In All New X-men 2, the original 5 X-Men were brought to modern times. As if being time displaced isn’t enough, now they will have their first inter dimensional adventure. They headed out in the last issue to help a new mutant, whose powers accessed different realities. Without Kitty Pryde to help, they ended up scaring the new mutant even more, sparking her abilities which scattered them around the Ultimate Universe. That’s where this issue picks up, with not only the All New X-Men lost, but separated.
Each of the young X-Men find themselves in different situations. Angel finds himself in the Savage Land, meeting Jimmy Hudson before flying off in confusion. Iceman finds himself trapped in a lair with a villain and his minions, where his talkative self does him no favours. Beast finds himself in a foreign country, and probably not the safest country for a superhero to be in. X-23 finds herself in the middle of a football match, where she quickly discovers that this earth is even less friendly to mutants than her own and sparks a giant police chase. Out of everyone, Jean Grey is the only one to find any sort of help, through Miles Morales aka. Ultimate Spider-Man.
Who better to handle their adventures into the Ultimate Universe than one of its original founders, Brian Michael Bendis? Each of these scenes is enjoyable in their own way, introducing the Ultimate Universe very well to newcomers without relying on info dumping. Jean Grey’s scenes with Spider-Man waste no time in setting up the plot and establishing how stuck they really are. Their interactions are fun, and do a good job at keeping their characters straight. Her scenes take up nearly half of the comic and make up most of the dialogue. Of the other scenes, X-23’s is the one with the most progression with the chase scene fully established while showing how fearful Ultimate humans are of mutants. Angel and Iceman’s scenes do little more than setup, while Beasts shows him analyzing his situation and facing down with a very powerful villain. Everyone’s characterization is spot on however; even X-23’s dialogue feels better than usual for Bendis, save for saying “um” in one panel when she’d just think it.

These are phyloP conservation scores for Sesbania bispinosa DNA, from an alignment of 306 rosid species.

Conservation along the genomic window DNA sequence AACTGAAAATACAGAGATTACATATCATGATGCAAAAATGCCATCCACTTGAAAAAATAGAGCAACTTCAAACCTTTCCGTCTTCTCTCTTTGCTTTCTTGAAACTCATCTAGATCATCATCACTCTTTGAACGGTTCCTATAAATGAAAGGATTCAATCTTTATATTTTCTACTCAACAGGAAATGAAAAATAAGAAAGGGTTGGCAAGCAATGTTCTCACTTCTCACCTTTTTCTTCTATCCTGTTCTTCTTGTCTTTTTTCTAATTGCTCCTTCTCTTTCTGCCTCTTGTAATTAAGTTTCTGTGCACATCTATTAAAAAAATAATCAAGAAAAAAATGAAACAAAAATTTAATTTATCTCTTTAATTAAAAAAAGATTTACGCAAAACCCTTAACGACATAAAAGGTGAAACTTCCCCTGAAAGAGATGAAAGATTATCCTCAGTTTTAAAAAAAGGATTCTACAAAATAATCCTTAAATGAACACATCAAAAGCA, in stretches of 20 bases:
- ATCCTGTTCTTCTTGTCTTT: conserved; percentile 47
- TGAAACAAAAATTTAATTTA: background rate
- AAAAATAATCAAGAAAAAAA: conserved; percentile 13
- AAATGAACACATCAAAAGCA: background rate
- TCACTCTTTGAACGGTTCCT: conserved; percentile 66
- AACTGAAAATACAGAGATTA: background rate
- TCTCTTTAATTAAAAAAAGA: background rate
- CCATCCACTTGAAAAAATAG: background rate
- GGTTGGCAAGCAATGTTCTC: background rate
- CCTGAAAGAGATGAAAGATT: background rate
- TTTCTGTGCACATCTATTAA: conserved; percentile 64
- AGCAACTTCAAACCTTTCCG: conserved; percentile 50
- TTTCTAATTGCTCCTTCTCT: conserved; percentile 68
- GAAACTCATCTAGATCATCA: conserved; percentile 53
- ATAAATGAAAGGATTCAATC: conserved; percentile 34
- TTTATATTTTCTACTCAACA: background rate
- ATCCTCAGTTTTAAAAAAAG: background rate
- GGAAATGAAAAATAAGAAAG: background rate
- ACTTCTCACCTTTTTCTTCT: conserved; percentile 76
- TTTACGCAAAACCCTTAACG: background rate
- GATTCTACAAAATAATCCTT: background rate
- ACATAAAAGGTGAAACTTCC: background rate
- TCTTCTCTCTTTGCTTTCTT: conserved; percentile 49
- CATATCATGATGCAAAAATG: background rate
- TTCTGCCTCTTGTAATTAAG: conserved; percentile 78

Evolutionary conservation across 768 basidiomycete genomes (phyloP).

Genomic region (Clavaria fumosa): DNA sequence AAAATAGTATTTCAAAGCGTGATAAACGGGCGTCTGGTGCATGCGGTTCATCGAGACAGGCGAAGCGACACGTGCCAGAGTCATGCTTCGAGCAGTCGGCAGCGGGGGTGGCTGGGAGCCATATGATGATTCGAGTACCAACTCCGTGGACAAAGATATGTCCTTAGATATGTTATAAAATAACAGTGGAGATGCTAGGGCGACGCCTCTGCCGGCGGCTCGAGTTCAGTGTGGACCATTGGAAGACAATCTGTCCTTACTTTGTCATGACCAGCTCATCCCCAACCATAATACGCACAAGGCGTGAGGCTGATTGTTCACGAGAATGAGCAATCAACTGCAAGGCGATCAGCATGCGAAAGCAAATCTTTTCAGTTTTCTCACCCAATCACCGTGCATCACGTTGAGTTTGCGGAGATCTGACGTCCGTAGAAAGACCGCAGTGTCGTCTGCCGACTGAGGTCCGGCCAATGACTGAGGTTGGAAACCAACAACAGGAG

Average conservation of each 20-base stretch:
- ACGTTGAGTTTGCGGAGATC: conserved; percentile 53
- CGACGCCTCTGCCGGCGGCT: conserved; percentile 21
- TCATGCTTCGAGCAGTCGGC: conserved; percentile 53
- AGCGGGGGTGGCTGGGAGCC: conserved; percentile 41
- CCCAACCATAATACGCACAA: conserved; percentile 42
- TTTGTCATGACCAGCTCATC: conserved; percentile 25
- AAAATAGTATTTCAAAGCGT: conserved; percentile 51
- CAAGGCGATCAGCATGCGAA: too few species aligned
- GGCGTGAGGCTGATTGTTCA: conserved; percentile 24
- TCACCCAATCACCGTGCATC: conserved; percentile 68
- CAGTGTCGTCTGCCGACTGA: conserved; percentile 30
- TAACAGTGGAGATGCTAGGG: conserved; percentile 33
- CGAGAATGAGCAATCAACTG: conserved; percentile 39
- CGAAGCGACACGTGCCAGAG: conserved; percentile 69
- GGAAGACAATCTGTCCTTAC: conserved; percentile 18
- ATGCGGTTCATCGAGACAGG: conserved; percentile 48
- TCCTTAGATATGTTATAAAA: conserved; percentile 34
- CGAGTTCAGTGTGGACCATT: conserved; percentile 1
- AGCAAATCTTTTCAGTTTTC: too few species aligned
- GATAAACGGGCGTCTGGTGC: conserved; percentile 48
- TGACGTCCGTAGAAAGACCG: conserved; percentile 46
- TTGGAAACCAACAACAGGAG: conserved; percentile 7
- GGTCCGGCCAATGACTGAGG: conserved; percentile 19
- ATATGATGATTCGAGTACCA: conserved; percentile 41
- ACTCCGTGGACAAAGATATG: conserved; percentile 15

The art by Mahmud Asar is solid. Larger panels do a great job at establishing the environment, especially with Angel and Beast’s scenes. Angel finds himself on a cliff, overlooking a valley and several dinosaurs. There’s a fair amount of detail in his scene, including shadow work, lighting and reflections in the water. Jean Grey’s confusion while conversing with Miles, followed by her look panic when learning the severity of her situation are both very well drawn. Her despair is especially well handled on the last page. The only substantial flaw is in X-23’s eyes, which seem to switch colour mid-issue. In her opening pages they’re dark brown, yet when she peeks in a rear-view mirror they’re correctly green.
In some ways this resembles the Guardians of the Galaxy’s recent storyline where each member was separated, except it’s handled much better here. The situations are quickly established, with the more dynamic ones taking up more pages. Overall, it’s a fun comic with a potential sense of hopelessness that could easily explore each character in later issues. It’s not perfect, but it’s a great way to start this storyline. While not everyone will enjoy Bendis’s style of writing, if you’re an X-Men fan who hasn’t given All New X-Men a chance yet, you should, and this issue is a good place to start.